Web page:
Neighborhood Rather than Church
Once we make the shift from asking “What is God doing in my church?” to “What is God doing in my neighborhood?” radical change occurs in thinking about our purpose as God’s community on earth. This does not mean that we ignore the church, or that we stop investing in the church. Instead, we see the church as one very important part of the neighborhood ecosystem. We renounce the dualism that says sacred spaces exist in the church but not in our community, workplace and public places. Rather than focusing on creeds, information and conferences as helpful as those things are, we refuse to endorse a disembodied faith that fails to put into practice what we believe. More and more I see churches that are taking seriously a theology of the neighborhood.
December 8, 2016
I think our denomination should pay attention: “Although we often think of hospitality as a tame and pleasant practice, Christian hospitality has always had a subversive countercultural dimension. ‘Hospitality is resistance’. Especially when the larger society disregards or dishonours certain persons, small acts of respect and welcome are potent far beyond themselves. They point to …
I grew up in New York. I spent three years in North Carolina. I moved to Indiana when I was 15 or so. I’ve lived in Alaska longer than I’ve lived anywhere else. Each of those states has a pretty unique culture surrounding it. Each place was different. There was a different way of speaking. …
Oddly, the first step forward isn’t toward cutting edge strategies or culturally relevant events. It’s pressing into the gospel—the thing of first importance. The gospel is the good news that Jesus has defeated sin, death, and evil through his own death and resurrection and is making all things new, even us. This is good news in the city and for the city. The city is where death, evil, and destruction is obvious to all. The affects of sin, whether it is acknowledged as sin or not, is exposed in every neighborhood. The city is where the abused gather together. It’s where the enslaved, broken, and downtrodden end up. It’s where schools fail to keep kids safe. It’s where injustice is present on almost every corner. It’s where isolation from community, family, and others is rampant. Cities are settling grounds for fugitives and refugees. They gather orphans. They are the last stop for vulnerable women. The city is also a place for hope. It’s where we hope in our humanity, ingenuity, non-profits, and creative solutions.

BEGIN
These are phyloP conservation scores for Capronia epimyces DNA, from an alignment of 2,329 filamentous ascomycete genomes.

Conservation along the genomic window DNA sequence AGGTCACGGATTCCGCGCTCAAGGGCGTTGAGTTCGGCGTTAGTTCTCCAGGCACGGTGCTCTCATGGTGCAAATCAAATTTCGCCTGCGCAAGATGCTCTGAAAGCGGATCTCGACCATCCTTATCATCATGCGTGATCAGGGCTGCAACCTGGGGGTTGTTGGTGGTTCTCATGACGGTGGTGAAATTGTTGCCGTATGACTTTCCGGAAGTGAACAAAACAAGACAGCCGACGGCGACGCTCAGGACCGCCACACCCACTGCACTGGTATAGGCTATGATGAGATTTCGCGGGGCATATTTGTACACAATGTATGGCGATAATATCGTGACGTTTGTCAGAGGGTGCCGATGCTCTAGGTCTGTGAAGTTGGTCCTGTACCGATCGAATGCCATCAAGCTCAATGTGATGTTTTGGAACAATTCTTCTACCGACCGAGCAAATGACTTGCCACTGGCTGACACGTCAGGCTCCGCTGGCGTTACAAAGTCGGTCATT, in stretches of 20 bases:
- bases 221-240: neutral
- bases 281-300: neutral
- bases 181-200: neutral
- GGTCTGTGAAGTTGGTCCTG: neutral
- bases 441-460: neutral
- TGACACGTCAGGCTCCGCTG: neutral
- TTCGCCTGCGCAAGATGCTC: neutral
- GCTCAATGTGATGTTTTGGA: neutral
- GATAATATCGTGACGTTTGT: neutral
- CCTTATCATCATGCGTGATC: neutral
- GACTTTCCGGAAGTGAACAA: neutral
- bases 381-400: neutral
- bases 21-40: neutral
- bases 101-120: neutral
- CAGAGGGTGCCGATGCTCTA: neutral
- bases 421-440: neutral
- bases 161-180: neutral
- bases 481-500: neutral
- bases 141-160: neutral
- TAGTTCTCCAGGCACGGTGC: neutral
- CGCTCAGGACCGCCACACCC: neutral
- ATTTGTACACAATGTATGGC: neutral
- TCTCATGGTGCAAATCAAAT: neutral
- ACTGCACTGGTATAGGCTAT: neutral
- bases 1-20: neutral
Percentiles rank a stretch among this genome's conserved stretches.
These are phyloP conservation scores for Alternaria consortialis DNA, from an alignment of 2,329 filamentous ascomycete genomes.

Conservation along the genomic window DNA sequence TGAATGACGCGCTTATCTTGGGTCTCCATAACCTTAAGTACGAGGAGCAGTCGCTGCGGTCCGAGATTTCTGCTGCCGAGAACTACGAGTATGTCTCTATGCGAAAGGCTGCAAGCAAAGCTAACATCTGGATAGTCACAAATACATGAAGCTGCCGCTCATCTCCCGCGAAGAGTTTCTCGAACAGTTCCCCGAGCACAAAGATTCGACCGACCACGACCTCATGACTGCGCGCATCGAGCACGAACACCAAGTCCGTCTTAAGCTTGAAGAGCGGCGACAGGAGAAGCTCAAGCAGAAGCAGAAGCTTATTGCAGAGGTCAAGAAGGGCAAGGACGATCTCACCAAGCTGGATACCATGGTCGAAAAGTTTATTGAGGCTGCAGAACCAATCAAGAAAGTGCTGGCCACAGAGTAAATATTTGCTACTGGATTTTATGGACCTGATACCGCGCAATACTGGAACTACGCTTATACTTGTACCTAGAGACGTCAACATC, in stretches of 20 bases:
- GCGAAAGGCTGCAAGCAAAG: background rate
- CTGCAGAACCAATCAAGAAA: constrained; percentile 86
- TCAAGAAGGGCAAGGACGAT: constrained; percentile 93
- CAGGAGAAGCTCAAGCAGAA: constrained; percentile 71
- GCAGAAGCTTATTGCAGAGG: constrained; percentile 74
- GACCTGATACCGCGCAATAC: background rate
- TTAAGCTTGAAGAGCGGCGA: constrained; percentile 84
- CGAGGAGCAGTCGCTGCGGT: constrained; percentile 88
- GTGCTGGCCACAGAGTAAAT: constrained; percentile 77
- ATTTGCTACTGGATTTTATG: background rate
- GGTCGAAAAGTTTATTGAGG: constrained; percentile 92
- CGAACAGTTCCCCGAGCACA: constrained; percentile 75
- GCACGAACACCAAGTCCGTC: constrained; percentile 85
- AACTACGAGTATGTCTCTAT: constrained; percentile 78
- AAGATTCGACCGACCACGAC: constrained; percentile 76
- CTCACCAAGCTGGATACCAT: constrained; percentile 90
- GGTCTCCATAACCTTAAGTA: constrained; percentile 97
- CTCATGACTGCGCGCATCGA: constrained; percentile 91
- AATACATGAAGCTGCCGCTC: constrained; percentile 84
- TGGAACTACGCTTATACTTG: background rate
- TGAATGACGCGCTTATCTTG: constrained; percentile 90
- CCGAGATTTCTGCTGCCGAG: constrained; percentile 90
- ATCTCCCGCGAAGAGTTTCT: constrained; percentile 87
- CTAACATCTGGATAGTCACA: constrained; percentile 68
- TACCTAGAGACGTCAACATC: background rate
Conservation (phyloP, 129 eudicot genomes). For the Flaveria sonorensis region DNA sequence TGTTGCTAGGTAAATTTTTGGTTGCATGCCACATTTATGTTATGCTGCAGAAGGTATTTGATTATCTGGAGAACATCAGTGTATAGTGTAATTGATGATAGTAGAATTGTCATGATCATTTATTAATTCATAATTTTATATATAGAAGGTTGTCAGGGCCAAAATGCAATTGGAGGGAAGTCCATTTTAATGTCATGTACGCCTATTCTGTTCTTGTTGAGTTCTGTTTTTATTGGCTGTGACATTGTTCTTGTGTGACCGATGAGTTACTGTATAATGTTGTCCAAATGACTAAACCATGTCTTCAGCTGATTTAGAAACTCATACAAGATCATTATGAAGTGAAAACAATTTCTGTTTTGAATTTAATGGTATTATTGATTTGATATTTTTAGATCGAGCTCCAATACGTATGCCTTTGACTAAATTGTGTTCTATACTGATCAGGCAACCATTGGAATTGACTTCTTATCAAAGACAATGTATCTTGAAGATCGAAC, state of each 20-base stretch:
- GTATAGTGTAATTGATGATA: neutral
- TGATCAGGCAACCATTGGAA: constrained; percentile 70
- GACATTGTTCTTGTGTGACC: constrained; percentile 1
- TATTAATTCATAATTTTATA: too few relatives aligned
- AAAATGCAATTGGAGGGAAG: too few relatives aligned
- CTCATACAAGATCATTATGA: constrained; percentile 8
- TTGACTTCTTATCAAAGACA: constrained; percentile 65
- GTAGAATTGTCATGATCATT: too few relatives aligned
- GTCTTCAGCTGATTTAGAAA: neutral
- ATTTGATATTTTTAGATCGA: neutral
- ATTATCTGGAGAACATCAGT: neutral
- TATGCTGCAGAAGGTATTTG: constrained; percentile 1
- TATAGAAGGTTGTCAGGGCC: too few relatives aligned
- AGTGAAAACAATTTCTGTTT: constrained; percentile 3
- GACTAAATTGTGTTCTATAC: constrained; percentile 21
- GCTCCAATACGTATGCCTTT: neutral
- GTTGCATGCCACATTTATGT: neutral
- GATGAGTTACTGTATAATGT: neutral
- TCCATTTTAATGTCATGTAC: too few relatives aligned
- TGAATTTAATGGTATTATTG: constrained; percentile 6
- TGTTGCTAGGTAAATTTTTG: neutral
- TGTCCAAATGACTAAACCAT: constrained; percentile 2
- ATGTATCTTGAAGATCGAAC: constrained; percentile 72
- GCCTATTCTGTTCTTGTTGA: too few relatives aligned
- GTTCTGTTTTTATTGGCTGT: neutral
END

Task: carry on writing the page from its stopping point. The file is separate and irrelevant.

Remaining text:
– Brad Watson
July 6, 2016
…Many of us will fire up the grill in the backyard and invite friends over for a red meat fest, with an abundance of side dishes and desserts. While Jesus was probably more likely to grill fish than a ribeye, there’s no question that Jesus loved to share meals with others – and often got …